Pricing could slow 2016 hotel transactions
04 FEBRUARY 2016 8:21 AM
Members of the Lodging Industry Investment Council said a difference in expected prices between hotel sellers and buyers could have a negative impact on the number of deals in 2016.
LOS ANGELES—There’s a difference of opinion between industry observers and Wall Street analysts on where the hotel industry is in its cycle, and that disconnect on the industry’s fate could ultimately have an effect on transaction volume, according to members of the Lodging Industry Investment Council.
Speaking at the council’s meeting held in conjunction with the 2016 Americas Lodging Investment Summit, sources said pricing expectations could be a sticking point.
Mike Cahill, CEO and founder of Hospitality Real Estate Counselors, said that keeps him up at night as a broker.
“Selectiveness is the key word for 2016,” Cahill said. “As a broker, I don’t like that. I like wild exuberance.”
Steve Kisielica, principal at Lodging Capital Partners, said he expects the exit of real estate investment trusts as buyers will also affect pricing dynamics and ultimately transaction volume.
“A massive segment of the market that had been supporting values is not buying,” Kisielica said. “That’s got to affect pricing. And if a seller has a good property … why take a 25% haircut in value? That will lead to a stagnation in volume. But this period won’t last forever.”
Sean Hennessey, CEO of Lodging Advisors, agreed that sellers don’t have the motivation to lower prices to meet buyers’ expectations yet.
“Capitalization is locked in for sellers,” Hennessey said. “They don’t have to recognize market trends right away until the mortgage comes due or so forth. From an investment point of view, they have to clear the market every day.”
Kisielica said concerns of a quick downturn might make it easier for many companies, not just REITs, to take a step back from making large investments in hotels simply out of fear.
“Doing a bad deal is so much worse than doing nothing,” he said.
Williams Reynolds Jr., senior managing director at MCS Capital, said a slowdown in transactions also could be attributed partially to funds and institutional investors who don’t focus primarily on the hotel industry being scared off by Wall Street perceptions.
“A lot of these guys have pulled back because they’re not hotel investors per se,” Reynolds said. “That’s a huge telltale (sign) for me. It doesn’t mean they’re totally negative or gone, but they’ll be really cautious and won’t get traction for a while. … This is a year where the investor world has said, ‘We’re here, so our investment goals can’t be met anymore.’”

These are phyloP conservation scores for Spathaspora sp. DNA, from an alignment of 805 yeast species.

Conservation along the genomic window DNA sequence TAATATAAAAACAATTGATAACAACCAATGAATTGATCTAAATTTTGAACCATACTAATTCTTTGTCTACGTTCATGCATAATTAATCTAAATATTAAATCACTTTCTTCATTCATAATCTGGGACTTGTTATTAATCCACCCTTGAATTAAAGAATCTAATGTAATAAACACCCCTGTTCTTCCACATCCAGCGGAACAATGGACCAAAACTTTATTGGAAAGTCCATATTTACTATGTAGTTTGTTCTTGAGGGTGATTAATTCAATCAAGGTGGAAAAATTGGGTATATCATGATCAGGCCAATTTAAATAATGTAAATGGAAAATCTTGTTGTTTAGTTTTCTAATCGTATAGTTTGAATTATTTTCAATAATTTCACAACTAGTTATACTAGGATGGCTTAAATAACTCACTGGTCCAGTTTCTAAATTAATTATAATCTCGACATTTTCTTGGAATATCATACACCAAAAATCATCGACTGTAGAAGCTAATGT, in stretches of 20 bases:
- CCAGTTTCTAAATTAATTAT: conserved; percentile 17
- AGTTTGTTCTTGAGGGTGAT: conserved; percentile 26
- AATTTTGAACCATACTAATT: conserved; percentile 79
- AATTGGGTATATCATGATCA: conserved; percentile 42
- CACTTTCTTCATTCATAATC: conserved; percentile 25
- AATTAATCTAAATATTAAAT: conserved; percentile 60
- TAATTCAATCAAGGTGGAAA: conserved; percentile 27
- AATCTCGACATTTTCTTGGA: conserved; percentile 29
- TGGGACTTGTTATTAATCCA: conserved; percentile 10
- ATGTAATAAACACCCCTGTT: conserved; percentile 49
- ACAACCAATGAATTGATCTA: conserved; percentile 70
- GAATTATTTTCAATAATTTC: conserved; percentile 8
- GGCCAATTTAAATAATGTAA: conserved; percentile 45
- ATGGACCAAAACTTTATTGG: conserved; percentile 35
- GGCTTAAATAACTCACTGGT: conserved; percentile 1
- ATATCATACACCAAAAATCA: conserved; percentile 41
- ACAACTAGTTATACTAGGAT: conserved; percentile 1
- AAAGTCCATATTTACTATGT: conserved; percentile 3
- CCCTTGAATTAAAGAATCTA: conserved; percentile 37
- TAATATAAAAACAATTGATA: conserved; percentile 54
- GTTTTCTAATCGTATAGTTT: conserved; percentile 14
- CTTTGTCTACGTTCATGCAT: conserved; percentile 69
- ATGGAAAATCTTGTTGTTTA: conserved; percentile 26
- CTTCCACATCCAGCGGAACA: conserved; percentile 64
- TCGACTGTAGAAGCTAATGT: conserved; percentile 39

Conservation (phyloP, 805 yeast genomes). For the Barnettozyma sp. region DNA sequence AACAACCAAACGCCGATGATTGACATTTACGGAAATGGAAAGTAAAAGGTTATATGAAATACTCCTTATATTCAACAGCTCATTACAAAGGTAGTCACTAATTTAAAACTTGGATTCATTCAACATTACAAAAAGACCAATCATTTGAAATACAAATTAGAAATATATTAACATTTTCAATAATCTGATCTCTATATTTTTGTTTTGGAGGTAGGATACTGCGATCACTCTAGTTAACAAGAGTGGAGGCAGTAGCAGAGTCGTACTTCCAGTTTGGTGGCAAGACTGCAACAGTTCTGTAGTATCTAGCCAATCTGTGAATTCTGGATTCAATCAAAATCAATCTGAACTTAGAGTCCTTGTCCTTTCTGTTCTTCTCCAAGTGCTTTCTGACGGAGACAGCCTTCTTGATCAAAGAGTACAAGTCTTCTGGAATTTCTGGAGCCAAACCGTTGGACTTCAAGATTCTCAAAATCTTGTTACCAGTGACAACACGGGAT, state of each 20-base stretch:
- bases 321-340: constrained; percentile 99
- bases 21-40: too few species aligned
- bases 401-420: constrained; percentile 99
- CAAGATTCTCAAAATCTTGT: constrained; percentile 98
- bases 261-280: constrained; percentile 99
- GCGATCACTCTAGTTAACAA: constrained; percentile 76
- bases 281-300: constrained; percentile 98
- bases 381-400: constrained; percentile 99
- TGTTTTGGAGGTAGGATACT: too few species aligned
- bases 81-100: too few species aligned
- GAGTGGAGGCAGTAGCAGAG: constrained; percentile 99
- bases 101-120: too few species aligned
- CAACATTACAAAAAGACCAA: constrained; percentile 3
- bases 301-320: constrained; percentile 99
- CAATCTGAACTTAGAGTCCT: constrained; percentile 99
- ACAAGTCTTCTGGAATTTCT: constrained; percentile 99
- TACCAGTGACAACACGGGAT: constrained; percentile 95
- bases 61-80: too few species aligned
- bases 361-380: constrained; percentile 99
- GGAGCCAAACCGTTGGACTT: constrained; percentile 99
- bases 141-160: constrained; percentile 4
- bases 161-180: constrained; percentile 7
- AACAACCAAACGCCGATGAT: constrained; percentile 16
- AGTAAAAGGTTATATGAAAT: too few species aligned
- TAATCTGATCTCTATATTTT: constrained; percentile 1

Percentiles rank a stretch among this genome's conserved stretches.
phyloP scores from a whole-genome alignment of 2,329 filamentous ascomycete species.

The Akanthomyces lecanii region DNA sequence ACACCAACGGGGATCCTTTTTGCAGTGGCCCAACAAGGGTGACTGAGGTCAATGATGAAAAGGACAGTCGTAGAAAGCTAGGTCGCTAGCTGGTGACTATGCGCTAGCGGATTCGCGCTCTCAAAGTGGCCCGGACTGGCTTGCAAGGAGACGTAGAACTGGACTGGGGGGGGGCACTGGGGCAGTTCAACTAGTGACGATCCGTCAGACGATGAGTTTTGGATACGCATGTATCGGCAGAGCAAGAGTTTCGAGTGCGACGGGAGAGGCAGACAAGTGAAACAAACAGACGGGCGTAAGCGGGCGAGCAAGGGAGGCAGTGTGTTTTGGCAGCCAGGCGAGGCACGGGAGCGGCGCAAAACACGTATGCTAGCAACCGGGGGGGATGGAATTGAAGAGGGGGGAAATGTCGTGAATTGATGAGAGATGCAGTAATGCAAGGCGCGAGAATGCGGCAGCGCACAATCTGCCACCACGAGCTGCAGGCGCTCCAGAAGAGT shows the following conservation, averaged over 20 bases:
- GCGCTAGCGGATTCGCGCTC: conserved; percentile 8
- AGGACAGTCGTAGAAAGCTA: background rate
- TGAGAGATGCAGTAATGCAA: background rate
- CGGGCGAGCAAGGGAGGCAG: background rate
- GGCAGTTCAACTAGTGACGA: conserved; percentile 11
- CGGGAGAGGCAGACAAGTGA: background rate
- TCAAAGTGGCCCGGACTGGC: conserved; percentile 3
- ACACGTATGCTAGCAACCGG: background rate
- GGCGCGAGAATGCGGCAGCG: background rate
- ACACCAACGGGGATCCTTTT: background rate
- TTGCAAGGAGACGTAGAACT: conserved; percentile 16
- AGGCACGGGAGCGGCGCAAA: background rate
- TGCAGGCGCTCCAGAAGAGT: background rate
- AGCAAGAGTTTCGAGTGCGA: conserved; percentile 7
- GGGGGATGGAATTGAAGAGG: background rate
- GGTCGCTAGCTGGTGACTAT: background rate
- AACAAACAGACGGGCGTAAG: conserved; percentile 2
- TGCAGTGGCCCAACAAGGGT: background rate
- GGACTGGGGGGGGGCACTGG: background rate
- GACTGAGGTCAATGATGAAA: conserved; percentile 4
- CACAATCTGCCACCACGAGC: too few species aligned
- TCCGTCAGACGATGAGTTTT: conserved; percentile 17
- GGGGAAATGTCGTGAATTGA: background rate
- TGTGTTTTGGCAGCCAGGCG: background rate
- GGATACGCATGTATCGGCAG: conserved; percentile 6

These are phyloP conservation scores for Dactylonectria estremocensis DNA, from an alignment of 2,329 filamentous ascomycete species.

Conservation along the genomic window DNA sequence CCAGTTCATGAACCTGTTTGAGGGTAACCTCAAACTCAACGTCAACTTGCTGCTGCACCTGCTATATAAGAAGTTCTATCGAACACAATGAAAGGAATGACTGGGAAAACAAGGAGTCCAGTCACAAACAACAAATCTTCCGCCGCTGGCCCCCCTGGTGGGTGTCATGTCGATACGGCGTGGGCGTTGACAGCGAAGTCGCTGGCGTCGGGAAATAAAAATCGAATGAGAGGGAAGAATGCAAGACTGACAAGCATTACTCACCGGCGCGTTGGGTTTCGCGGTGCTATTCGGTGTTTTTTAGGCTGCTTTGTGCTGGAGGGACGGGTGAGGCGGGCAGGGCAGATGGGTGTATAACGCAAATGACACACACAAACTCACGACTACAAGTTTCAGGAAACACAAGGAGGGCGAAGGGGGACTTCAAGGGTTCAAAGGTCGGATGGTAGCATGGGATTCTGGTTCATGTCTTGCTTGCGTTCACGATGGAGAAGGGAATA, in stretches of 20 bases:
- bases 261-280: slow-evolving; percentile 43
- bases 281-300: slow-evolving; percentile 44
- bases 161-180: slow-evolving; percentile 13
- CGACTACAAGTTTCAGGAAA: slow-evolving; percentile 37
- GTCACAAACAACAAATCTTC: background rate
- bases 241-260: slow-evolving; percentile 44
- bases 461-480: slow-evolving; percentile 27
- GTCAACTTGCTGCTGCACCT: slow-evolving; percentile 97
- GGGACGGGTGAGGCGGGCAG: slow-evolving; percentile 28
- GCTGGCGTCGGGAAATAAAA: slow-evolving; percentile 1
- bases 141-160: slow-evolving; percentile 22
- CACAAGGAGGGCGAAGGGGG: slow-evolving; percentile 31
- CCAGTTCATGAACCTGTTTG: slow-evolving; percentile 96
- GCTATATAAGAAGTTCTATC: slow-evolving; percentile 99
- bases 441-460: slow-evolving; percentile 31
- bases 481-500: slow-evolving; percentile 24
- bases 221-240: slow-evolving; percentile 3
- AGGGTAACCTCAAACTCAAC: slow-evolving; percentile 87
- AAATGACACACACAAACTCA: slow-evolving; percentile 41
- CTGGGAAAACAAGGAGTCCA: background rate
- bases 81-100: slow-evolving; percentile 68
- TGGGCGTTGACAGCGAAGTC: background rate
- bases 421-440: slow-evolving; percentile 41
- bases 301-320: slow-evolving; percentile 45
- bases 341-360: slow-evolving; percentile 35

Reynolds said there are already some anecdotal signs this dynamic could be playing out. He said his company has ventured to a “high-performing property” but gotten no interest from six companies he thinks would have been eager buyers even a year ago.
Jim Butler, chairman of the global hospitality group at the Jeffer Mangels Butler & Mitchell law firm, said any potential slowdown hasn’t shown up at his business, though.
“The legal profession is probably the lagging indicator for what’s happening in the industry,” Butler said. “And right now, as a lagging indicator, we’re very busy.”
Is it time to become less selective?
With varying price expectations, hoteliers poised to be buyers might have a more difficult time finding properties that fit their investment parameters within their price range. But sources warned that doesn’t mean it’s time to throw caution to the wind and chase any deal available.
Reynolds said instead of widening their scope, potential buyers should just focus on what they can find that still works, even if that means doing fewer deals than originally planned. He said there will be opportunities for everyone on the market, but investors need to careful not to do deals to meet some sort of quota.
“The good news is I don’t think we’ll go backwards in terms of travel,” Reynolds said. “Global input into the U.S. will go up even more. … But we don’t want to just have bragging rights about having 100 hotels.”
A year of opportunity?
Even if transaction volume dips in 2016, sources said opportunities exist this year for companies that are properly positioned and ready to pounce.
“I’m excited,” Kisielica said. “This is a private equity company’s time to shine if they can get the product. For us and everybody else, I’d say to be patient.”
And Cahill said there are still several market factors that make this a good market for transactions, even if the pace slows somewhat.
“2016 is still a great time for people to buy hotels,” he said. “If you’re in private equity, you don’t have competition from the REITs, and interest rates are still at an all-time low. It’s still a good time to buy.”
And while there’s much discussion of whether the industry is approaching the downward portion of the cycle, Butler said even if the worst predictions are true, that shouldn’t be enough for shrewd investors to take themselves out of the market.
“Down cycles create opportunity,” he said.